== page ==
Monday night, amidst all the Met Gala madness on the East Coast, the West Coast was the site of the final hours of negotiation before the strike deadline between the Writers Guild of America and the Alliance of Motion Picture and Television Producers (AMPTP), aka the studios that produce movies and TV shows.
No deal was reached, a writers’ strike is on, and picketing began on Tuesday afternoon. AMPTP was the first to get out their statement:
“Negotiations between the AMPTP and the WGA concluded without an agreement today. The AMPTP presented a comprehensive package proposal to the Guild last night which included generous increases in compensation for writers as well as improvements in streaming residuals. The AMPTP also indicated to the WGA that it is prepared to improve that offer but was unwilling to do so because of the magnitude of other proposals still on the table that the Guild continues to insist upon. The primary sticking points are ‘mandatory staffing’ and ‘duration of employment’ — Guild proposals that would require a company to staff a show with a certain number of writers for a specified period of time, whether needed or not.”
Okay, so the sticking point is so-called “mini rooms”. As I mentioned before, there is a lot on the table with this round of contract negotiations, from restoring at least some of the residual payments streaming distribution has destroyed, to dealing with the encroachment of AI into the creative process, to beefing up the guild pension and health care plans (also gutted by the lack of streaming residuals). But mini rooms are a big deal, because they’re essentially another way of cutting payments to writers. Lacking residuals was already doing immense damage to people’s livelihoods when mini rooms became a thing, and writers saw their compensation and job opportunities dwindle even further.
Here’s how a mini room works. Let’s say I pitch a show to a network, they like it, but they’re not 100% sold. Instead of giving me the green light, I get a few months to bang out a few more scripts, rather than paying to film a full-blown pilot, using a “mini room”, essentially a truncated writers room. Instead of a dozen or more writers, there are only a few, maybe six, and it probably all happens over Zoom to save the network renting office space.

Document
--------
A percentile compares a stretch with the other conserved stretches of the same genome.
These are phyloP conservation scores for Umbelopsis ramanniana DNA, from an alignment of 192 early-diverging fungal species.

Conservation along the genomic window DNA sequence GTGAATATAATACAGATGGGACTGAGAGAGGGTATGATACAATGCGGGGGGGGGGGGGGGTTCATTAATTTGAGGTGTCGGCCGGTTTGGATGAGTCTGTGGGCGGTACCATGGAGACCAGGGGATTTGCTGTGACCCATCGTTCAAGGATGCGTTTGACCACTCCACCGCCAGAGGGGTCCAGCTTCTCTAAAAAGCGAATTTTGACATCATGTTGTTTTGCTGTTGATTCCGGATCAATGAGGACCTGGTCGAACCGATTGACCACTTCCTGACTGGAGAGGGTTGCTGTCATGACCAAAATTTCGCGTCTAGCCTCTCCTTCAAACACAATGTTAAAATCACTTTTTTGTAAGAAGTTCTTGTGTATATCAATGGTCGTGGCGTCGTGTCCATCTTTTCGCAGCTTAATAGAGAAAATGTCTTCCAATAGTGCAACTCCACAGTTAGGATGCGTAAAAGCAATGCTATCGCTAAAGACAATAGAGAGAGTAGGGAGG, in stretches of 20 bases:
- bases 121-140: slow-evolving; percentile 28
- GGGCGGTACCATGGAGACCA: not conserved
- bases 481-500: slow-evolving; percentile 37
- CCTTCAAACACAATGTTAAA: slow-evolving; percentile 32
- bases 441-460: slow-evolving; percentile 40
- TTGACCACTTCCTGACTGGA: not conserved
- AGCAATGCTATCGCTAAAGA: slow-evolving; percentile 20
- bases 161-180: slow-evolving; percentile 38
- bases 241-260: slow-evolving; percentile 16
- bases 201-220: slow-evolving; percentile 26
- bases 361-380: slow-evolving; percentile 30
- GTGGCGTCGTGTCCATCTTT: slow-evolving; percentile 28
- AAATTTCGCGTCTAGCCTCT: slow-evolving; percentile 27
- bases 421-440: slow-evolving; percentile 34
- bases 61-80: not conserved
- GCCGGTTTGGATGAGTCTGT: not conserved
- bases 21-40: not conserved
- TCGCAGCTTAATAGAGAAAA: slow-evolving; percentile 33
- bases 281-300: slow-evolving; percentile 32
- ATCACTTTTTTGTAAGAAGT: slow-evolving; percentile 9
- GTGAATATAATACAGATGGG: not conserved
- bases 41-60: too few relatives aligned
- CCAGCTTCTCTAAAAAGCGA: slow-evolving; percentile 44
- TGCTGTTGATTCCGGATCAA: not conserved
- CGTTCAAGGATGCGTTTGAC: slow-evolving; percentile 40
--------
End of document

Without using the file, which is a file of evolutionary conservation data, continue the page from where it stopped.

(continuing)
Once the additional scripts are turned in, that’s it. It’s job over for everyone except the potential showrunner. If the network decides they like the show after all, it’s greenlit, but the writers don’t come back. The showrunner is essentially on their own, maybe they can beg enough extra budget dollars to get a couple writers to help during production, or maybe not! It’s PRECARIOUS. As for the other writers, they’re back scrambling for their next gig. Where once writing for a TV show could be a steady, years-long job, it has mostly devolved into writers trying to secure multiple mini room gigs per year.
Oh, and if the network passes on the show? Those scripts you wrote don’t count toward your credits, which can affect your eligibility for things like healthcare and guild membership, never mind months of work down the drain. You can see why writers hate it.
The WGA is right to hold out to end, or at least lessen, the devastation of mini rooms. They’re entirely detrimental, not just to the economics of the industry or the mental health of the writers (this article at The New Yorker details the despair plaguing the industry), they also limit opportunities for new writers to gain experience at all levels of production. Staff writers are no longer sent to set to deal with rewrites, thus learning how the show is actually made, preparing them for the day they might become showrunners themselves. There aren’t staff writers, there’s just a harried, overworked showrunner doing five times the work for half the money.
And writers aren’t asking to get rich. Word is, the compensation package the WGA is asking for runs about $600 million for the whole guild. Sounds like a lot, but that’s two seasons of Citadel on Amazon Prime, or two seasons of Stranger Things, or 60% of The Rings of Power. Studios are spending BILLIONS on producing shows, but they’re balking at all of them combining to throw a comparatively paltry $600 million at the writers?
Yeah, strike. Hit them where it hurts, because nothing gets made without writers, no matter how much executives like to think otherwise. And speaking of executives, while they’re nickel and diming writers, they’re getting raises and raking it in.
Again, writers aren’t asking to get rich. Writing for film and/or TV has typically been seen as a middle-class job. Sure, some writers got rich off hit shows, it can happen. But generally, writers in Hollywood are not living in the biggest houses or driving the fanciest cars. But it was a reliable, quality job, a career people could build over decades, an industry with opportunities for new people to come in, gain experience, and roll their own dice for a hit show. Now? LOL good luck.
I stand in solidarity with the writers. And come June 7, when the Screen Actors Guild sits down to begin negotiations with AMPTP, I’ll stand with them, too. In the question of labor versus management, bust out the Woody Guthrie and always, always side with labor.